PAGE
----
A SXSW event in 2013.
Filipa Rodrigues, KUT News

For the first time ever, the City has stopped accepting permit applications for the week of South by Southwest before the actual application deadline.

The application cut-off announced this morning applies to all temporary use, temporary change of use, and music permits. 

Multi-day permit applications have a deadline of one month before the event, so the city’s early cut-off only shortened that application window by one day.

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In Memoriam
10:16 am
Tue January 28, 2014

Folk Activist Pete Seeger, Icon Of Passion And Ideals, Dies At 94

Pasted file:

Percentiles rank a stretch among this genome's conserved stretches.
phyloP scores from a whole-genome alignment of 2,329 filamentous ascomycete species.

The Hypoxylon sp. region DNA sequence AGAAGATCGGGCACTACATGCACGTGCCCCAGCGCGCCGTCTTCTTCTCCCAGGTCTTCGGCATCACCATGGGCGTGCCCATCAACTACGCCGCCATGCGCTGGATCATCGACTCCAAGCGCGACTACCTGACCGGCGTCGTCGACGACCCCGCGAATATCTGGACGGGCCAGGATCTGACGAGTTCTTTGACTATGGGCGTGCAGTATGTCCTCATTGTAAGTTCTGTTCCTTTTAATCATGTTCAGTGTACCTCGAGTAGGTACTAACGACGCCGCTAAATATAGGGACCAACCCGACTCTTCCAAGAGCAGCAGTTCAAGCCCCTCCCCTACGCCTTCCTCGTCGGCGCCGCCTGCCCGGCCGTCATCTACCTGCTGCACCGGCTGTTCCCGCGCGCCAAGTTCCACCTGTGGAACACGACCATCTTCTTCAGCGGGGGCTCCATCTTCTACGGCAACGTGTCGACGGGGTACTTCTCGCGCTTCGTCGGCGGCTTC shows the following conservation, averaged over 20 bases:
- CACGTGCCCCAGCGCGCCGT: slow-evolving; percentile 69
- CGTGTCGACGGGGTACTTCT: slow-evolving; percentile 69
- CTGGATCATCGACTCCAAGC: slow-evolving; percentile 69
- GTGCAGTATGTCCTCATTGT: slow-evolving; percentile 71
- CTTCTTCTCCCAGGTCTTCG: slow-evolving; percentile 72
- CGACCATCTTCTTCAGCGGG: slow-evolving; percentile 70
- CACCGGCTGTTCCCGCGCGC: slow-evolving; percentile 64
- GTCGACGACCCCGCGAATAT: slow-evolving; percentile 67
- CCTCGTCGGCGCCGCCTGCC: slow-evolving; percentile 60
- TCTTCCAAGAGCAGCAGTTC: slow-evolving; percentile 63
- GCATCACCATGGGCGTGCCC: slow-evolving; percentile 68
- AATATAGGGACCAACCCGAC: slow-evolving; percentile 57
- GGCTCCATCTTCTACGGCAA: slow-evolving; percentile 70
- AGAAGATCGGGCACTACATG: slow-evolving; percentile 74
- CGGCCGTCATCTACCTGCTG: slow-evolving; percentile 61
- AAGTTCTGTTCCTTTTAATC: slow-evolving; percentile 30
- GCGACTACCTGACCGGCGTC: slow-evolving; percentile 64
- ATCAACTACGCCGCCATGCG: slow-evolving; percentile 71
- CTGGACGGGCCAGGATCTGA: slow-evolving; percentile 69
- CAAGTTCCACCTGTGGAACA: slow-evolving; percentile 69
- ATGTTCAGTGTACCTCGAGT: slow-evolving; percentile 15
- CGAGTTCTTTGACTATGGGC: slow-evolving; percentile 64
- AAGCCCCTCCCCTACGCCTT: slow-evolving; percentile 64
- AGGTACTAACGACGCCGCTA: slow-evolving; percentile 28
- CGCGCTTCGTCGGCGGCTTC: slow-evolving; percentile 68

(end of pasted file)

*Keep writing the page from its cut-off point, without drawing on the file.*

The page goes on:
Pete Seeger was an environmentalist, an activist and the most prominent folk musician of his generation.
Neilson Barnard Getty Images

Originally published on Tue January 28, 2014 1:21 pm

A tireless campaigner for his own vision of a utopia marked by peace and togetherness, Pete Seeger's tools were his songs, his voice, his enthusiasm and his musical instruments. A major advocate for the folk-style five-string banjo and one of the most prominent folk music icons of his generation, Seeger was also a political and environmental activist. He died Monday at age 94. His grandson, Kitama Cahill Jackson, said he died of natural causes.

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Music
1:19 pm
Mon January 27, 2014

Austin at the Grammys: Larry Monroe, Gary Clark Jr. Among Honorees